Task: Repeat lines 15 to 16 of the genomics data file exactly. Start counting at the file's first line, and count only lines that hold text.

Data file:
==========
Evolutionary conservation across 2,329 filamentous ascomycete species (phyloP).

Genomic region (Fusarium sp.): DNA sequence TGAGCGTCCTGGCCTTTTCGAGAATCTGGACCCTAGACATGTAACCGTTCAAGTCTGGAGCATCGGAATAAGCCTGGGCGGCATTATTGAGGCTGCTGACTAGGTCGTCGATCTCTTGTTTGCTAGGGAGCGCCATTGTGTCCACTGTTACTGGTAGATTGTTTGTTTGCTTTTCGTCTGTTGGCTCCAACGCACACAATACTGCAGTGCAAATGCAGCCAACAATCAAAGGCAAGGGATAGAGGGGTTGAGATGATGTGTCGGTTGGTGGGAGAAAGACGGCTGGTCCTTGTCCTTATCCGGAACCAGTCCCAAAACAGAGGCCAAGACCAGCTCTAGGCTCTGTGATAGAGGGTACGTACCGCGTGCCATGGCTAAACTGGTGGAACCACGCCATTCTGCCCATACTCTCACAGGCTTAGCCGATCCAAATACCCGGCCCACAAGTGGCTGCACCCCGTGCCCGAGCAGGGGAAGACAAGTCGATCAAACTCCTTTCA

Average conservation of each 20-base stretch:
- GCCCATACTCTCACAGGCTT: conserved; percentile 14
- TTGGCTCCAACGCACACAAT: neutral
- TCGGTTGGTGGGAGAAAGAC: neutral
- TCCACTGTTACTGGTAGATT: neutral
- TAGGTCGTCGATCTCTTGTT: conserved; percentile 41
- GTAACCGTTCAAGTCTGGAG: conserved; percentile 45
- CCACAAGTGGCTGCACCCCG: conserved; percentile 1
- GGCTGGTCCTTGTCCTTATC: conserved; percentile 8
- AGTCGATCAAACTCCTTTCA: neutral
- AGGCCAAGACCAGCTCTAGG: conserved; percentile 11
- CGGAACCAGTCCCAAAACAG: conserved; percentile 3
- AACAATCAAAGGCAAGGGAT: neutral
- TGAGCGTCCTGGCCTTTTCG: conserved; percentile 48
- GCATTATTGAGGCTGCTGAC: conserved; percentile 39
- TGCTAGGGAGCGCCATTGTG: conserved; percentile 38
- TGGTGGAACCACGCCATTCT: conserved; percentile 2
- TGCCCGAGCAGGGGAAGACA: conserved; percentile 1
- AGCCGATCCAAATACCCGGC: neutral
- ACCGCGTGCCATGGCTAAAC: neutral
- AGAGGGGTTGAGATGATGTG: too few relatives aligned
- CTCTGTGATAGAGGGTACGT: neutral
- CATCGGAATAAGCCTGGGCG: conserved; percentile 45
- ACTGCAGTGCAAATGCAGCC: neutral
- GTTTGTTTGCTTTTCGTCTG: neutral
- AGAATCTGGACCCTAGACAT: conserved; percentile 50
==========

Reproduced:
- AACAATCAAAGGCAAGGGAT: neutral
- TGAGCGTCCTGGCCTTTTCG: conserved; percentile 48